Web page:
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Pioneer Gardens

Pioneer Gardens

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Larry Sagers Horticultural Specialist Utah State University Extension Service Thanksgiving Point Office © All Rights Reserved

Imagine, if you can, the gardening possibilities that faced those that entered this valley 149 years ago. The prospects must have seemed pretty grime. None of these pioneers were desert natives. These people were native to the beautiful maritime climates of the British Isles and Northern Europe or the forested areas of the eastern United States. The treeless valley before them may have caused less faithful individuals to think that this was not the place.

I would be very reluctant to start planting my garden today, knowing that I needed to feed my family through the entire winter and until harvest the following year. These hardy individuals had never had to irrigate their crops and had never had to grow anything in the harsh climate of the Great Basin.

Nevertheless, they were undaunted. When they had finished planting on August fifth more than 100 acres of corn, potatoes, beans, and all manner of seeds were in the soil. In addition much of the seed was set aside for planting the following spring. All planting was done in common fields. Brigham Young knew that if the Saints spent time fencing and building individual lots they could not survive the winter. The late planting yielded little produce.

Most survived by eating indigenous plants that Native Americans showed them how to harvest. The first cultivated fruits were transplanted from nearby mountains. Currant, elderberry, serviceberry, chokecherry, wild raspberry, thimble berry and wild strawberry were all grown. They were supplemented with hundreds of introduced species.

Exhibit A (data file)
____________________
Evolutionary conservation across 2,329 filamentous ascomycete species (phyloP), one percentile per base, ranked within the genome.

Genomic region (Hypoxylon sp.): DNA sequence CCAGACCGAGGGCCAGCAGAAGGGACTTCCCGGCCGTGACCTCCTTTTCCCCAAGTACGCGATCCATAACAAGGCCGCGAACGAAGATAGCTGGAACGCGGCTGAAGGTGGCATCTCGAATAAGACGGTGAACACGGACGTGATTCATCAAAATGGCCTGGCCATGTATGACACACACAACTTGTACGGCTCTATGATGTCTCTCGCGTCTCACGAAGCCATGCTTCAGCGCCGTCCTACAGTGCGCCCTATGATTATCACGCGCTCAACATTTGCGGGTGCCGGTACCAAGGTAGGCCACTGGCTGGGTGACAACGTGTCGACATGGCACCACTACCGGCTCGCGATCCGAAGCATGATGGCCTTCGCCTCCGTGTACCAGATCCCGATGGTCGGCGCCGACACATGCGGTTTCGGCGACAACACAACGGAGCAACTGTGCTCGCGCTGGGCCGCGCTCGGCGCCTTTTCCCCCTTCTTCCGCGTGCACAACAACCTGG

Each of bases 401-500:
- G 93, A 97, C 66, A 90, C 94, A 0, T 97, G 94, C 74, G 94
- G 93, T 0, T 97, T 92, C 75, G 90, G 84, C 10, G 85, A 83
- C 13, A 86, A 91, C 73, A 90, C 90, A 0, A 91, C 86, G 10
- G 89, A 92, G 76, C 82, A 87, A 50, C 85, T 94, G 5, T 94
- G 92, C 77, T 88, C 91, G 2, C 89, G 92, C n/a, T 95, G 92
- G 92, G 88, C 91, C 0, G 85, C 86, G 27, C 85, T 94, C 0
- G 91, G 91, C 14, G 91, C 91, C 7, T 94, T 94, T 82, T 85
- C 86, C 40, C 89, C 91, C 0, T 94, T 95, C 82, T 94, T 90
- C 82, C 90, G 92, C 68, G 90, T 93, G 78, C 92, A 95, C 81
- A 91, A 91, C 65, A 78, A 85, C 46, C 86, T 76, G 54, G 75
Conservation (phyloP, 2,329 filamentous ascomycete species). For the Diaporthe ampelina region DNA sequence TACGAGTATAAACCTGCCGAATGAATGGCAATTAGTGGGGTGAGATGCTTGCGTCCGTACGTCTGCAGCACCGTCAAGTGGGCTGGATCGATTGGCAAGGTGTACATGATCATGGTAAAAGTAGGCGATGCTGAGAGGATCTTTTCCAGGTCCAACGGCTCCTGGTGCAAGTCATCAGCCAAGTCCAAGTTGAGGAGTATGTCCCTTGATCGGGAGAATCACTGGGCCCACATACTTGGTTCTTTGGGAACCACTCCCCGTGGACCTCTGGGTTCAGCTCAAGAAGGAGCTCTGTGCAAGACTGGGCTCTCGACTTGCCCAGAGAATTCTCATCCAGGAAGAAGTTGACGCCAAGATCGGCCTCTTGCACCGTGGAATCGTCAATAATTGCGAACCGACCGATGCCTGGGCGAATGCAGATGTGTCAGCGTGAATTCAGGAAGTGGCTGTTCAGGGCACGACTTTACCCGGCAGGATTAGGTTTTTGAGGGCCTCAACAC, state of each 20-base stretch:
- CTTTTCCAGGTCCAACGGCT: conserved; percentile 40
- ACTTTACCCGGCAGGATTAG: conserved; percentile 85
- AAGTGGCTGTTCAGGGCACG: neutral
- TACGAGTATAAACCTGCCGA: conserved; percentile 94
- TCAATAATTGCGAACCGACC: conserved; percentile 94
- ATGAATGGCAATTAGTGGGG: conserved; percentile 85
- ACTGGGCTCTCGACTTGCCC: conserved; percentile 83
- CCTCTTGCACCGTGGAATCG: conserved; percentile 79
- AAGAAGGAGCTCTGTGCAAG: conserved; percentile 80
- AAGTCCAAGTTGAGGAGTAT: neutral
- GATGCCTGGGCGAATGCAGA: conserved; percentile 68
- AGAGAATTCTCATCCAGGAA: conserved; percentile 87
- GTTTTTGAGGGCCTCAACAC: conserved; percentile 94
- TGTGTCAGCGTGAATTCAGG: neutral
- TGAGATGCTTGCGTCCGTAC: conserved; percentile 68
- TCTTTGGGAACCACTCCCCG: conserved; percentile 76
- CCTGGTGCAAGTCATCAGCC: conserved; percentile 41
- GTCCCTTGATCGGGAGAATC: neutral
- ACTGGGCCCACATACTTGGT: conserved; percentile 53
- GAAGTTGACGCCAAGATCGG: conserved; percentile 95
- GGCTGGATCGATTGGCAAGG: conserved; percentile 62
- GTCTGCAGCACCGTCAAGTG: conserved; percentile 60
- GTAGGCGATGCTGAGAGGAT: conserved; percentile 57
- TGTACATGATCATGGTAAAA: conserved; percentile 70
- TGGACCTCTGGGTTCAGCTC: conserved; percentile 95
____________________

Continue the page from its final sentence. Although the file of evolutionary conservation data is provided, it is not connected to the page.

The General Epistle of the Latter-day Saints called the Saints to come to Zion and to Abring all kinds of choice seeds, of grain, vegetables, fruits, shrubbery, trees, and vines, everything that will please the eye, gladden the heart, or cheer the soul of man, that grows on the face of the whole earth.@ The immigrants took their mission seriously and brought all kinds of plants to Amake the deserts blossom as a rose.@

In 1848 distribution of the lots began. The fee was $1.50 for surveying and recording the plot of ground. They divided the city into eight one and one-quarter acre lots. These became the major production areas for horticultural crops. Whatever their occupation, everyone was expected to work the soil and produce food for their family. All family members helped and gardening soon became a very popular pastime.

Food production was a vital consideration. Tree fruits, small fruits and vegetable gardens took most of the room. Ornamental gardens were mainly in the front of the home. The desire to make the desert blossom evolved into a style Adescribed as hodgepodge that evolved out of sheer gluttony.@ So many plants were included that the trees, shrubs and vines would almost obscure the house during the summer.

We owe much to these early pioneers. Because they were looking at building their homes they brought plants from throughout the world to beautify their surroundings and produce their food. They developed a diversity of crops that most areas of the west never achieved until much later. During this holiday season remember these hardy individuals and the plants the brought here for you to grow in your garden.

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